Fadiouth is an island village, and a rather unique one. It is also known as Shell Island, and the reason for this is pretty obvious; it is built on layers and layers of shells. These have accumulated over the centuries as the locals subsisted on cockle fishing in the shallows of the mangrove lagoons and simply discarded the shells, or used them as building materials.
The village of Joal-Fadiouth lies on the Senegalese coast just north of the Sine-Saloum delta region. It consists of a large and fairly ordinary village (Joal) linked to a smaller, much more interesting one (Fadiouth), both for administrative purposes and physically via a bridge.
Visiting Shell Island
Our driver Cheikh, he who also took us to market in Nguéniène, parked near the bridge to the island. He explained that he would not be able to act as our guide here; as if you want to visit Fadiouth you have to hire one of the syndicated official guides. He arranged for us to visit with Edouardo, who lives in the village and proved to be an excellent guide.
We started our visit with a walk across the wooden bridge. This is about 500 metres long and used only by pedestrians and donkey or horse carts.
The village has no motorised transport; both bridge and all its streets are designed for pedestrians and the ubiquitous horse and cart alone.
This makes it a relatively peaceful place, which Edouardo clearly loved. He talked a lot about the contrast with Dakar, which he enjoys visiting for occasional lively weekends but where he would not want to live. And he enthused about the magical evenings here; with everyone relaxed, visitors all gone home and the lights of the village reflected on the water.
A walk through the village
Edouardo took us on a meandering walk along many of the village’s streets; and on all of them we were walking on shells. With no cars to worry about, and small houses, it seemed to me that many locals live much of their lives on these streets; not just going about their business (working, shopping etc.) but also meeting friends for a gossip or simply relaxing. It also seemed to me, perhaps unfairly, that the women were doing most of the work and the men most of the sitting and gossiping! But I shouldn’t judge on just an hour’s visit, and I did see one man weaving.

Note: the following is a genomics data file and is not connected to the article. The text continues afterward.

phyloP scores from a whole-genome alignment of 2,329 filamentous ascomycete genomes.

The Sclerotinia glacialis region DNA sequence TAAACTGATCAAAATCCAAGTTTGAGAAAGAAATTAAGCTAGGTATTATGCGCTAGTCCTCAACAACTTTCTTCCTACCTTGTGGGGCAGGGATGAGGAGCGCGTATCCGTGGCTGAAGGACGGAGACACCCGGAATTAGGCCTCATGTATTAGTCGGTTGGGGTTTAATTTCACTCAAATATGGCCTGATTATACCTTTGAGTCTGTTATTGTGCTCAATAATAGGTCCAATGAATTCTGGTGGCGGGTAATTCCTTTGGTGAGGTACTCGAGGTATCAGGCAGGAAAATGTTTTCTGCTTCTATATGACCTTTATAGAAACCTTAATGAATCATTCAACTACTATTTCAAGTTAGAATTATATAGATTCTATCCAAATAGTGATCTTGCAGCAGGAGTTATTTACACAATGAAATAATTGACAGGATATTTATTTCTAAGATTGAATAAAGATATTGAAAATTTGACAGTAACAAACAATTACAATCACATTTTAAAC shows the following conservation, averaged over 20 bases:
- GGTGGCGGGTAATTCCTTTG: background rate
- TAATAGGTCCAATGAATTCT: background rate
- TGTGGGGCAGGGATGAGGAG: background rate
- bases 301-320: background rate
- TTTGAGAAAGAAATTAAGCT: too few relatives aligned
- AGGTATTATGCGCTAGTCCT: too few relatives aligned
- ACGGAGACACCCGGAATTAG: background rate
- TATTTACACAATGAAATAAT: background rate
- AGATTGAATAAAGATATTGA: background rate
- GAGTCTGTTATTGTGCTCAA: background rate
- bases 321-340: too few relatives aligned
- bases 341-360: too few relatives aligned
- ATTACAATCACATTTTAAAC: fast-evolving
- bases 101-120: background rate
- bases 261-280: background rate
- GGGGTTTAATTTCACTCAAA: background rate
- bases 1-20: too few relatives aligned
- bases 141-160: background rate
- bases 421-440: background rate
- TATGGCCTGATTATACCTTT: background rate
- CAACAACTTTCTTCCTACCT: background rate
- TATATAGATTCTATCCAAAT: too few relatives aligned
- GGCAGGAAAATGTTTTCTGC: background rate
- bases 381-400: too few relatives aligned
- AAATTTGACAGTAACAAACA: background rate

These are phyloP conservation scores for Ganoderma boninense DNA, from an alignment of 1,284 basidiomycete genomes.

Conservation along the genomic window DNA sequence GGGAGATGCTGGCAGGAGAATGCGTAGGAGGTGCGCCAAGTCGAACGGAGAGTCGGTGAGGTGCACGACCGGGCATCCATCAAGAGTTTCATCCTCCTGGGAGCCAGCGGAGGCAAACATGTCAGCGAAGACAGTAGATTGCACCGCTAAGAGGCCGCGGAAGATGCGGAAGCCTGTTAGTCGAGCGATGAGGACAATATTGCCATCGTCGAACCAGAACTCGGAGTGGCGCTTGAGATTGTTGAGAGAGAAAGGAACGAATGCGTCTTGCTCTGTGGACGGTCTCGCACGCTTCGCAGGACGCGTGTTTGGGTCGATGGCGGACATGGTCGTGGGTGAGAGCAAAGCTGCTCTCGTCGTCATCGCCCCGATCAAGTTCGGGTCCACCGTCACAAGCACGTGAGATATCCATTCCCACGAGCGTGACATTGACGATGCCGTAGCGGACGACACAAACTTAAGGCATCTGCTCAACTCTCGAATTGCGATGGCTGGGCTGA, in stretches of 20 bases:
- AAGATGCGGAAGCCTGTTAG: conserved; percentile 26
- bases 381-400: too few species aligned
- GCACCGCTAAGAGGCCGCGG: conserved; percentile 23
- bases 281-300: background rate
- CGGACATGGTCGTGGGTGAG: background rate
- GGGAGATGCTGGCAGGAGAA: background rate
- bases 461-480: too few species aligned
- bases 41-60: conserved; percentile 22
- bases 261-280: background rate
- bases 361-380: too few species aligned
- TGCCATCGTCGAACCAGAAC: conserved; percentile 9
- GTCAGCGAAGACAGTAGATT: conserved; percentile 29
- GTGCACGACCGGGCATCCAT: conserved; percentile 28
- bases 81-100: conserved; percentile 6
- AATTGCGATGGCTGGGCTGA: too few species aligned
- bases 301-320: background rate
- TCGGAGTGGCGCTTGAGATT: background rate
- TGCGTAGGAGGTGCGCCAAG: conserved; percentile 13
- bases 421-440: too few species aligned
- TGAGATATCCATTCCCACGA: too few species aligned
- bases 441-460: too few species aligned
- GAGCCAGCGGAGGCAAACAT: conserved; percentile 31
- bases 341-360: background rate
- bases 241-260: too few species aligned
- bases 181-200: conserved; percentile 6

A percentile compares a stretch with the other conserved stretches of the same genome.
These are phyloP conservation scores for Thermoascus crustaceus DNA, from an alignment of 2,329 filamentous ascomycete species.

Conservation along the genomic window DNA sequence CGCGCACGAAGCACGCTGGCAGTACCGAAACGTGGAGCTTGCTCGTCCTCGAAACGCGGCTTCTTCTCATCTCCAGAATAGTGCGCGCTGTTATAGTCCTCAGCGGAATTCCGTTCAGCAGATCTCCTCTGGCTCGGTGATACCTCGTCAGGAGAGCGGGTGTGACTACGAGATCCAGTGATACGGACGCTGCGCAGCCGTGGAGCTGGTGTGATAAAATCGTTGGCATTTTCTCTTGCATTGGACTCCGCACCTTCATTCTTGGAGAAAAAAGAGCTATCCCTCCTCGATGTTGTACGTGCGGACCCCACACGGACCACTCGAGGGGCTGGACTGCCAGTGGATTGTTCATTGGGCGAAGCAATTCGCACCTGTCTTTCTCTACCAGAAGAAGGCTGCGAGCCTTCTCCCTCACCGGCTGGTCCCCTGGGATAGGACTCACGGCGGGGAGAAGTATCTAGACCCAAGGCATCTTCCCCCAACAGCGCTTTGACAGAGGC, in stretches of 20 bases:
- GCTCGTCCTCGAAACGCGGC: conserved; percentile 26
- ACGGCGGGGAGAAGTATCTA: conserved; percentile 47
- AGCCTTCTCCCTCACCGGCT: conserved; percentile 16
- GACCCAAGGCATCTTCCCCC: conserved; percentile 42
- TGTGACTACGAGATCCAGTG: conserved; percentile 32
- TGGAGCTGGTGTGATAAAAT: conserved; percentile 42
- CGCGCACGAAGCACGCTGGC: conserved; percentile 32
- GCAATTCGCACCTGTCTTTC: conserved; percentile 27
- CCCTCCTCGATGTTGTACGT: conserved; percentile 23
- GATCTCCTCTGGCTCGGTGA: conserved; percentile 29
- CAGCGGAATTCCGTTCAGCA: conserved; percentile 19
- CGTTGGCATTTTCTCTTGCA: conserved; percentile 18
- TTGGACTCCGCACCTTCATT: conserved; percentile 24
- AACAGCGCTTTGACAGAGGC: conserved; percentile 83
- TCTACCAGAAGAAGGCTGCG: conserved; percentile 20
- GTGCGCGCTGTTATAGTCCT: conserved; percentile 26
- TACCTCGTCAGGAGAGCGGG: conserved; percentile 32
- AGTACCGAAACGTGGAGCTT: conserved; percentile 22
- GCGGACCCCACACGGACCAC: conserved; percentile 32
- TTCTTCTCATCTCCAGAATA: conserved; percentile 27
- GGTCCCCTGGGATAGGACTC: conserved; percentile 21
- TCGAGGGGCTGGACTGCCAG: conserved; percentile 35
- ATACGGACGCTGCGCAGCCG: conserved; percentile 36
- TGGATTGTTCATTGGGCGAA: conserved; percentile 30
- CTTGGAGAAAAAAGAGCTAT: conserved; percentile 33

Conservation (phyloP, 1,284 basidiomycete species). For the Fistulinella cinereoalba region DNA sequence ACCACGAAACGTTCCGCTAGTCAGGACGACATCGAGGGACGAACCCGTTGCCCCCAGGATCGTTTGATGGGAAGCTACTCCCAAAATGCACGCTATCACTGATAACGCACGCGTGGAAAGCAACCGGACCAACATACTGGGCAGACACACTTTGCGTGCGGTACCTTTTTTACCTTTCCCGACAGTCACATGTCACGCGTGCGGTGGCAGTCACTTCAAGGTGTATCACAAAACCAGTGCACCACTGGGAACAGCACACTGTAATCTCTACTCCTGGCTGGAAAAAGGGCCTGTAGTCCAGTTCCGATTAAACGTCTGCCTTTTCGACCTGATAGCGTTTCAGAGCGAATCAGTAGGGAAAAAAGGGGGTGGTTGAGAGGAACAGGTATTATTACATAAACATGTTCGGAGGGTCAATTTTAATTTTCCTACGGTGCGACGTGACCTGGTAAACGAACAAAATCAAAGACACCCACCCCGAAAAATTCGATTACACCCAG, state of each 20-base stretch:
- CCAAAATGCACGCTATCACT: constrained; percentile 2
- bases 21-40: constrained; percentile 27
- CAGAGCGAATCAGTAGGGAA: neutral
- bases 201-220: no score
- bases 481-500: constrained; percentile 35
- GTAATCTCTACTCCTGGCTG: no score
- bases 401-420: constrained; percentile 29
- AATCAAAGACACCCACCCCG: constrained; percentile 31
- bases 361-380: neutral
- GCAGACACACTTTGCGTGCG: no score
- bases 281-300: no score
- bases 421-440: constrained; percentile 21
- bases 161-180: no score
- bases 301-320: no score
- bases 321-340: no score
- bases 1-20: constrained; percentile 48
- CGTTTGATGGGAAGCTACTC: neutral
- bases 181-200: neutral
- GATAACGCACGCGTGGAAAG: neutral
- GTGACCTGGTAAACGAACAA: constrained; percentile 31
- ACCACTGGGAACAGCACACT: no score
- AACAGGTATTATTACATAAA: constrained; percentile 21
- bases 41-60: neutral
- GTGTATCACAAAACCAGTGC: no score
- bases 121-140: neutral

Apart from tourism the main source of income here is of course fishing. We saw conch meat and other shell fish drying in the sun.
The villagers also farm land on the mainland, with the main crop being millet which they use as couscous. We saw women washing the grain in the waters of the lagoon using large calabashes. This, with fish, forms the staple diet here.
Religion on Shell Island
A significant difference between Fadiouth and most other Senegalese villages is that the religious balance here is the exact opposite of the country as a whole, with 90% Christian (Roman Catholic) and 10% Muslim. Edouardo told us that the two religions live side by side in harmony, as they do generally in Senegal. When the church roof was destroyed in a storm a few years ago the whole village addressed the problem; everyone contributed to its repair, with left-over funds later being put towards restoration work at the Friday Mosque.
But older than either of these religions is the ancient belief of animism, which continues to be practiced to some extent today. Christians and Muslims alike overlay their official worship with traditional elements; and a sacred baobab tree stands side by side with an impressive Calvary in the main square. Edouardo explained that at funerals the body is paraded through the streets and brought here to be blessed according to the customs of both faiths.
The village is divided into six districts. Each has its own patron saint whose image can be seen on the large red and white coloured plaques around the wall of the church, and as a statue at the heart of ‘their’ district. I didn’t manage to get any good pictures of these statues however, as they are protected by glass; but we were able to take photos of those around the church. We also caught a glimpse of the main Friday mosque at one end of the village, and passed another small one.
Another thing that struck us here was the large number of pigs; as of course the largely Christian population is happy to eat pork. These roam freely around the streets – truly ‘free-range’ meat!
The religious tolerance of which Fadiouth is so proud extends to its famous cemetery. This is located on a smaller neighbouring island, joined to the village by another wooden bridge. It accommodates deceased Christians and Muslims in two distinct but undivided sections. The Christian graves are marked with white crosses, the Muslim for the most part with simple iron plaques; and the latter are notable for being all aligned with the head facing east, to Mecca, while the Christian graves are more higgledy-piggledy in their arrangement.
On the highest point of this tiny island (high being a relative term – we are talking about an elevation of only a few metres) is a large cross. From here we had extensive views back to the village and to the nearby old granaries, raised on stilts above the water. These are no longer in use but are kept to show tourists.
From the cemetery you can either cross by boat back to the mainland, detouring close to these granaries; or as we did retrace your steps over first one and then another wooden bridge.
We ended our walk, which I am sharing with Jo’s Monday Walks, back at the car where Cheikh was waiting patiently. Here we said goodbye and thank you to Edouardo, and tipped him well for his informative tour, one of the highlights of our visit to Senegal.
I visited Senegal in 2016